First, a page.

Four determined homeless children make a life for themselves in Padma Venkatraman’s stirring middle-grade debut.
Padma Venkatraman’s middle-grade debut takes us to the streets of Chennai, India, where two sisters try to find their own way after escaping from their abusive home. Reviewers Jean and Katya trudge along with the sisters on this poignant yet hopeful journey. Read their thoughts below.
Jean says: [Viji and Rukku] eventually find shelter in an abandoned bridge, with their dog, Kutti, and two other homeless boys, Muthi and Arul. It’s a tough life, but they are free, with friends that have become like family. Muthi and Arul have been on their own for a while, and they show the girls how to be independent.
Katya says: But most of these moments come from the family they create with the boys. Muthu and Arul are vivid and real, from the way they speak all the way down to their hair—mischievous Muthu alternately arguing with and standing up for the girls, and Arul taking on the role of a wise older brother. Every dynamic is a breath of fresh air, and I loved all of it.
Grounded in Reality
Jean says: The Bridge Home was drawn from first-hand accounts of underprivileged children that Venkatraman had worked with. It’s a cause that is close to the author’s heart, and it shines through this poignant, thoughtful narrative. The novel is frank about the everyday dangers that homeless children face, but it also shows their courage, resilience, and strength in the face of suffering.
Katya says: What makes the novel most impactful is what it draws from reality. Some descriptions, dialogue, and details will be familiar to a Filipino audience—from the honorifics to the vast divide between the rich and poor—while others are distinctly Indian. But universal elements such as poverty, hunger, abuse, and child exploitation inform and color the story without weighing it down.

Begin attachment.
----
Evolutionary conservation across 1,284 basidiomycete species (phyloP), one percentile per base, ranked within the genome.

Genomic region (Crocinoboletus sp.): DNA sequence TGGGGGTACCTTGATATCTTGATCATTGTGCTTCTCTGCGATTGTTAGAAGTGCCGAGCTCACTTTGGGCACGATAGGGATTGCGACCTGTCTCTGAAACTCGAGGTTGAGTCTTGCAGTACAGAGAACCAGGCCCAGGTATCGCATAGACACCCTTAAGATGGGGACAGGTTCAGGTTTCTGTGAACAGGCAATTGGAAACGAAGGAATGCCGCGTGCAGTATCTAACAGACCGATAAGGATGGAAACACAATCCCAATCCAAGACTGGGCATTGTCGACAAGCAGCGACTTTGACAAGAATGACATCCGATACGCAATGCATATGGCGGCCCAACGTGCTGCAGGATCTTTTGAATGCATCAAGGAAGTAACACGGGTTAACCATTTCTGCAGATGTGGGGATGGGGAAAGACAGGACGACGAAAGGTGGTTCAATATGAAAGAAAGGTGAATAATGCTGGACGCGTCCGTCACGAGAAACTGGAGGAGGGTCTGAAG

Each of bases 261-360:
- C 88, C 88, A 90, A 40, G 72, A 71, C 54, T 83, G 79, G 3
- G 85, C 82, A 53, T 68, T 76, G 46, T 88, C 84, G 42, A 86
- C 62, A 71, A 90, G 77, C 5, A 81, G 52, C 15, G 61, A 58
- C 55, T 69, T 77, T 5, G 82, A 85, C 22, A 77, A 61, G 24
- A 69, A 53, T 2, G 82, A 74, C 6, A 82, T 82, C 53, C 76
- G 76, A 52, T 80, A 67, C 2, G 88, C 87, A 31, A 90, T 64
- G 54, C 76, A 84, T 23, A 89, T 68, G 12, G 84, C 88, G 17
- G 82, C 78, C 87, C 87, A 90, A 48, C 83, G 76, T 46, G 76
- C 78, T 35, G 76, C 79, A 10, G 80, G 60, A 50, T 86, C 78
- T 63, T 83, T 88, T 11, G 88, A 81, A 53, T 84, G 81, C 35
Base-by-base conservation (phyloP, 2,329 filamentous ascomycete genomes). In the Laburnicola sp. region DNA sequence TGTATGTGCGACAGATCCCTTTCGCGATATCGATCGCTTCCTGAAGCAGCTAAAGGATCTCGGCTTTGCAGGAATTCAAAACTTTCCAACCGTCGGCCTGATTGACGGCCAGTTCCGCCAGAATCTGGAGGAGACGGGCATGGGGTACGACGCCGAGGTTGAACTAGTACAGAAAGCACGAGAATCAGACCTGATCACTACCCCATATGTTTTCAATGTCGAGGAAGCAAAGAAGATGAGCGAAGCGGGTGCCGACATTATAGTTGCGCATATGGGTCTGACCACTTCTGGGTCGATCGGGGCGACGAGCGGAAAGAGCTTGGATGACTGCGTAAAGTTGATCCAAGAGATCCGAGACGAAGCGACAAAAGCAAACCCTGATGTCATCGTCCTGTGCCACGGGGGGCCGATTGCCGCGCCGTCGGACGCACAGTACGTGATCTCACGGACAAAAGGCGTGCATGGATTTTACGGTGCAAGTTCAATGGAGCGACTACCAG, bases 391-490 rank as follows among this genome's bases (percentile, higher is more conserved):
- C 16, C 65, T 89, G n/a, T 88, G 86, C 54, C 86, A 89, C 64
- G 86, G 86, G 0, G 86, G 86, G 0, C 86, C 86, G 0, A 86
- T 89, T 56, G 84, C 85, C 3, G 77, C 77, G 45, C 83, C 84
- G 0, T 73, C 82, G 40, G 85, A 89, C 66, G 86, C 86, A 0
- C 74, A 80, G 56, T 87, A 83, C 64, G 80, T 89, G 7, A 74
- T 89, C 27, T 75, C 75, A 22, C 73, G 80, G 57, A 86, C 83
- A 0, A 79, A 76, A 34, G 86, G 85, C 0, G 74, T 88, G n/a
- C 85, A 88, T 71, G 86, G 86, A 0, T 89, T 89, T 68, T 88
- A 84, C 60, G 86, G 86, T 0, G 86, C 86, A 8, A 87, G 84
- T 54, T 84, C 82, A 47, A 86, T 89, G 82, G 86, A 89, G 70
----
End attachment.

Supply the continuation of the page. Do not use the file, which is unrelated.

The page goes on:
Jean says: The best children’s books are the ones that are not shy to tackle “mature” or sensitive topics while talking to a young audience. […] Heartwarming and hopeful, The Bridge Home would be a wonderful addition to any elementary kid’s library.
Katya says: Sweet, humorous, and poignant all at once, The Bridge Home is a moving story about the families you choose and the sacrifices you make for them. I wholeheartedly recommend reading it; it won’t take too long. And once you’re done, call up a friend and tell them you love them. Trust me. It’s worth it.
The Bridge Home by Padma Venkatraman is available at Fully Booked branches and Fully Booked Online.
[Thoughts and views expressed in this article are those of the authors and do not necessarily reflect the views of Fully Booked. Then again, we love our authors anyway.]